Selling Out: Using Ads to Understand the Past
The Power of Ads
This weekend is the superbowl! The yearly sporting event represents a lot of great things for different people: a fun rivalry, time with friends, the halftime show, great snack food... and ads. Many viewers tune in for the creative and ambitious commercials aired during the tournament, rather than the sport itself. These commercials often act as a litmus test for the country at a given point; last year, Budweiser drew controversy after airing a pro-immigration commercial during the superbowl a month into the Trump presidency.
In this spirit, I decided to see what I could learn about the United States in 1918 through its ads. I bought a copy of today's Philadelphia Inquirer to see how it compares with an issue of the same newspaper from January 29, 1918.
What do ads say about the newspaper industry?
My first observation is how much larger and more plentiful ads are in today's issue. Vendors bought quarter, half, and even full page ads, and each folded section had a full-page ad on its last page. This contrasts with the 1918 issue, which has fewer and smaller ads.
This shows one of the largest ads in the 1918 newspaper, advertising Lit Brothers,
which was one of the main department stores in the city at that time.
Ultimately, newspaper ads serve to make money for the newspaper, and this disparity of ads indicates a changed attitude towards newspapers. In 1918, this was the primary way to learn about current events, so the newspaper business thrived. After the rising popularity of television in the 1950s, TV news became more common and newspaper sales began to decline. Since the 2000s, online news and the 24-hour news cycle have made newspapers even more obsolete. The increased size and amount of ads likely indicates one of many ways the Philadelphia Inquirer has attempted to raise funds to maintain its print edition; additionally, the newspaper has began putting its online articles behind a paywall.
Location, location, location
Many ads in each issue mention the vendor's location. However, in today's issue, the majority of ads list several cities, indicating that ads are being bought by larger companies; those companies often have multiple locations; and either the Inquirer has a larger audience geographically or its audience can travel to a greater distance conveniently. Ads without addresses entirely often referred to non-profit organizations like charities, and popular brands like car models. In 1918, ads primarily listed street addresses, especially within Center City -- without mentioning the city they're in. This implied that readers did not want to, or couldn't easily, travel far to purchase goods.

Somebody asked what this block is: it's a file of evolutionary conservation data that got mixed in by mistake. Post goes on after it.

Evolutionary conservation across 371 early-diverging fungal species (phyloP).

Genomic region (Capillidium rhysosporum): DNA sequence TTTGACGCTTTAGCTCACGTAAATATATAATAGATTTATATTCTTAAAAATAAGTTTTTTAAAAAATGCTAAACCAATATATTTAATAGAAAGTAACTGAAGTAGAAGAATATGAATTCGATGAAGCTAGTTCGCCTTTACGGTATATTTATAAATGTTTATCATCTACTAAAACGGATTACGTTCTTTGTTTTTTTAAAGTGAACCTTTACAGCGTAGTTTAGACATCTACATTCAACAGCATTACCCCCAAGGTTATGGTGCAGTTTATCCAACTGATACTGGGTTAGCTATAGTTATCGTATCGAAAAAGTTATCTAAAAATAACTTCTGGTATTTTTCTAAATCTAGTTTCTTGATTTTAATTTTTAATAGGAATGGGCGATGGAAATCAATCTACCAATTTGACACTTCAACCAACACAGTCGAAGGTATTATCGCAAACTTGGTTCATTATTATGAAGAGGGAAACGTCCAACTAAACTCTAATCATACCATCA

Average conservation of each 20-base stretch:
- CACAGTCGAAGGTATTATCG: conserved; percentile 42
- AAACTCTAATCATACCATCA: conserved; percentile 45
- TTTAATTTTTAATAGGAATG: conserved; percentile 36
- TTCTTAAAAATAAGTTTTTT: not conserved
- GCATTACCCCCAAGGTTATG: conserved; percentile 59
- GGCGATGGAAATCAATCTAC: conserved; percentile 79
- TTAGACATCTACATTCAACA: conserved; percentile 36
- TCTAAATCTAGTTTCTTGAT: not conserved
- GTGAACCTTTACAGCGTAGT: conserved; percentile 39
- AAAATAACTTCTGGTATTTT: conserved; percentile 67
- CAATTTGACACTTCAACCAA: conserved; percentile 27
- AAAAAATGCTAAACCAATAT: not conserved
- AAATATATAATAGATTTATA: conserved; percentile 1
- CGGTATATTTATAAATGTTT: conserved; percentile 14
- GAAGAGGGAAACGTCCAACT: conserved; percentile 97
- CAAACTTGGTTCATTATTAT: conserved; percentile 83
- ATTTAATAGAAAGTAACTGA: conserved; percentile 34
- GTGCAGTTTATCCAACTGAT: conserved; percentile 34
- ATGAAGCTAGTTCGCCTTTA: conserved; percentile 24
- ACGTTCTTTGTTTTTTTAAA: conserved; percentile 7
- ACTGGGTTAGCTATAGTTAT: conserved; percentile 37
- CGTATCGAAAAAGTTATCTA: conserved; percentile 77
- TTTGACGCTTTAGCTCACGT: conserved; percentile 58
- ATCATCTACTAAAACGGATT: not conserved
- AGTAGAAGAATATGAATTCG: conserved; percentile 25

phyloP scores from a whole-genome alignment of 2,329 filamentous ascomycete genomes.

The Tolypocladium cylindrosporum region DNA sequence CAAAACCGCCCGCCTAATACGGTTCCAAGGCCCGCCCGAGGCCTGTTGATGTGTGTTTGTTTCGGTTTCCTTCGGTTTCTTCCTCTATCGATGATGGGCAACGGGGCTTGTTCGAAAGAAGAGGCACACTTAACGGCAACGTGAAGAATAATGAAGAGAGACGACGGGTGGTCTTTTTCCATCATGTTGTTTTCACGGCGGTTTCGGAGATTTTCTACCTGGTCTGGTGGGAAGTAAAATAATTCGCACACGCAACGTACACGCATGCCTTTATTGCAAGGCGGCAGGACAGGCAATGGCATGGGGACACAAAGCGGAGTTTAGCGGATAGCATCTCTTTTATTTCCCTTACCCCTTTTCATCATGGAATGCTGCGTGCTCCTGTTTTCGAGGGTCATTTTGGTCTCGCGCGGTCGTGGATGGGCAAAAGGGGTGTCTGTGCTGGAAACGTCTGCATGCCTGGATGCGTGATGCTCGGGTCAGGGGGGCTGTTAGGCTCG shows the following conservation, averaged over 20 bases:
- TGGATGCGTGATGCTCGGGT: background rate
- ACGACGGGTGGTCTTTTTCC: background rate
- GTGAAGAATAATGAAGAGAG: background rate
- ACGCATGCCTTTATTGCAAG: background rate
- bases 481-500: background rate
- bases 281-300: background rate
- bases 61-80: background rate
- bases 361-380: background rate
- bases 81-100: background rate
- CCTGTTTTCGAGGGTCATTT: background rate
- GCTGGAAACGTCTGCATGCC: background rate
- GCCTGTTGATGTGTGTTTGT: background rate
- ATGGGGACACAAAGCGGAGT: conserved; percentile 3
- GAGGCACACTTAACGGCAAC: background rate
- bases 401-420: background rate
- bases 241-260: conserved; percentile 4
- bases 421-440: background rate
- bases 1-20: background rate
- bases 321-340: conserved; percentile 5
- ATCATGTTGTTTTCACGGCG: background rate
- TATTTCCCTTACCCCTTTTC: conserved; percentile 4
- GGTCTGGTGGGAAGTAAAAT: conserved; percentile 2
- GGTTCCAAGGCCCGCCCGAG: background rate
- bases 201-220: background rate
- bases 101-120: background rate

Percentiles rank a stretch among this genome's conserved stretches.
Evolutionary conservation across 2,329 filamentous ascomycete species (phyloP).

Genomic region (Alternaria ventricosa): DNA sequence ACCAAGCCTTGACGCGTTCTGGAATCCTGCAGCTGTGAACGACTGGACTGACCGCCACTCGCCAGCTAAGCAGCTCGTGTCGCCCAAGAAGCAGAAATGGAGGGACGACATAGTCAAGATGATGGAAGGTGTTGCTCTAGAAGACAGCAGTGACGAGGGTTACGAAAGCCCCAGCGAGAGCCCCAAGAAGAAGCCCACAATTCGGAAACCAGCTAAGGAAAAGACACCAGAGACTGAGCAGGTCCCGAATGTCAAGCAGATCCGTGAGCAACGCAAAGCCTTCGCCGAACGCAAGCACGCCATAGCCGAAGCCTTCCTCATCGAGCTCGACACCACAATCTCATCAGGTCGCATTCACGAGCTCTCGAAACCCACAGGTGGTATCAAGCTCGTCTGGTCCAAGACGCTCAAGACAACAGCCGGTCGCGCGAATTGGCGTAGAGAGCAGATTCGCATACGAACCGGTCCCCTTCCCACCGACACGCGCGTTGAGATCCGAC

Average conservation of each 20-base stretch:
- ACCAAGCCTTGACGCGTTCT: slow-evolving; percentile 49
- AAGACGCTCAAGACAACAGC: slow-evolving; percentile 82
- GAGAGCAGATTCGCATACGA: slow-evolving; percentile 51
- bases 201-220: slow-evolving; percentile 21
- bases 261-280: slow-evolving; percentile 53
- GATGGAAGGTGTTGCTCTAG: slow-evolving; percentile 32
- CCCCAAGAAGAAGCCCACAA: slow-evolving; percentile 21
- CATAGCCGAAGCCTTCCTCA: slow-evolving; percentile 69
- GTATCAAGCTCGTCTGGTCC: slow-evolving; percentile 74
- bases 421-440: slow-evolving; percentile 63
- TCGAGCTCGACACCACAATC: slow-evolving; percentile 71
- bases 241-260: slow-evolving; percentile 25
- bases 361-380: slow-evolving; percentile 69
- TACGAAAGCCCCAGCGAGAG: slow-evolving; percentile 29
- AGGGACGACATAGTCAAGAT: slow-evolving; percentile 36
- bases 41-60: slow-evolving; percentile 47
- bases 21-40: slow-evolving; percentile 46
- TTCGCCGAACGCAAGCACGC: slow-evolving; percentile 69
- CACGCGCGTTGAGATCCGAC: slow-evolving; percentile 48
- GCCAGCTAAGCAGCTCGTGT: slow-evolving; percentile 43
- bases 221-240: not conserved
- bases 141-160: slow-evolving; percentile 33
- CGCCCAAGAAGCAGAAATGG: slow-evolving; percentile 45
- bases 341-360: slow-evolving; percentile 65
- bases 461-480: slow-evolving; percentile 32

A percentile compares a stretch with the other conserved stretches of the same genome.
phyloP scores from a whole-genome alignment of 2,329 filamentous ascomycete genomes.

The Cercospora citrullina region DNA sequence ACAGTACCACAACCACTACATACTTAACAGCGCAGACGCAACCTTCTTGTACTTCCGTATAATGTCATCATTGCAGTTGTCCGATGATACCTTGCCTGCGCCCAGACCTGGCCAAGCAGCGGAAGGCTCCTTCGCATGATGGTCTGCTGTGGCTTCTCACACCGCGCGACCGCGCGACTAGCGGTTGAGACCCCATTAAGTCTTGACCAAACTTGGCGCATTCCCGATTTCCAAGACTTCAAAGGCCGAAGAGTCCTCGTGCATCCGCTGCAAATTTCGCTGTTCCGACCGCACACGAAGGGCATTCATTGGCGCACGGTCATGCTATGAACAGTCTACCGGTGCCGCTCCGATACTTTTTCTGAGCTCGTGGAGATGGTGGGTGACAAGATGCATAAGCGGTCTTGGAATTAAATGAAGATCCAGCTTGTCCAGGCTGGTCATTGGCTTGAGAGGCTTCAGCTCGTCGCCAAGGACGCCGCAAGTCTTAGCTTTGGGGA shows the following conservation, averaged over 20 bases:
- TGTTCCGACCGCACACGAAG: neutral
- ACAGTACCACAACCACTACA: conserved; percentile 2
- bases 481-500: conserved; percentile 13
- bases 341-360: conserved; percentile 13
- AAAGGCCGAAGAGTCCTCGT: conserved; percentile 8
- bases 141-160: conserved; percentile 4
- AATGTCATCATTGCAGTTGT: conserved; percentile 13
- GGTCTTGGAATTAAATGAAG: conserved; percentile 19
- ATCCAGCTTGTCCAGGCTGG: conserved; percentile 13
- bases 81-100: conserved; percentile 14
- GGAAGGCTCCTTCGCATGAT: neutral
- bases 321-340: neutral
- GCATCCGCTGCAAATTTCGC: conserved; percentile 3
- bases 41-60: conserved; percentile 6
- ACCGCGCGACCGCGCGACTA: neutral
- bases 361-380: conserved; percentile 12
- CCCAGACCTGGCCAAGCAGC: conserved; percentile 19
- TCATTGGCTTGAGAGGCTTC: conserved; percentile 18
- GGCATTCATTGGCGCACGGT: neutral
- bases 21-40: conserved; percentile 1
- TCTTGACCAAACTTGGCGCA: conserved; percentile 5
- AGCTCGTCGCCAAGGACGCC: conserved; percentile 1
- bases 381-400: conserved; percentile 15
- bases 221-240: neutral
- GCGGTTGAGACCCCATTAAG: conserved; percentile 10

That location is now a Burlington Coat Factory.
It's useless to compare the subject matter of the ads, because a large enough percentage of today's ads reference commodities that simply didn't exist or weren't common in 1918, like cars, air conditioners, or TVs. However, it is interesting to compare the style and approach of both sets of ads.
How much are people willing to read?
Today's ads are colorful, with large fonts, snappy slogans, and enticing pictures. One home improvement service promises me, "Give us ONE DAY and we'll give you a NEW BATH!" A smaller notice asking readers to donate their car to Wheels For Wishes includes a seemingly unconnected photo of a small child hugging a puppy. Not much information is given -- readers are frequently redirected to phone numbers and websites -- likely due to shrinking attention spans and competing sources of attention.
(The text on the right is an excerpt of an ad for Perry & Co., at 16th and Chestnut.)
The ads in 1918 have significantly more text. Ads advocate for the products they're displaying, giving articulated reasons why readers should buy them. Not only does this indicate readers having more time and willingness to read ads, but it also suggests a heightened need to trust the products being bought. With the proliferation of explanations in ads, consumers must want the best quality products and be willing to search around for them; meanwhile, today, a culture of convenience means that consumers don't necessarily want to spend time researching what they should buy and why.
Is that all we can learn from ads?
Naturally, one can only learn so much browsing the newspaper and focusing on advertisements. If one were really interested, a scholar could do a deeper dive into each business or industry mentioned, research their institutional histories or level of popularity, and make inferences from there. In the meantime, however, a quick study of newspaper ads reveals quite a bit on attitudes towards consumerism, news, and the surrounding city.
100% of the SBD rewards from this #explore1918 post will support the Philadelphia History Initiative @phillyhistory. This crypto-experiment conducted by graduate courses at Temple University's Center for Public History and MLA Program, is exploring history and empowering education. Click here to learn more.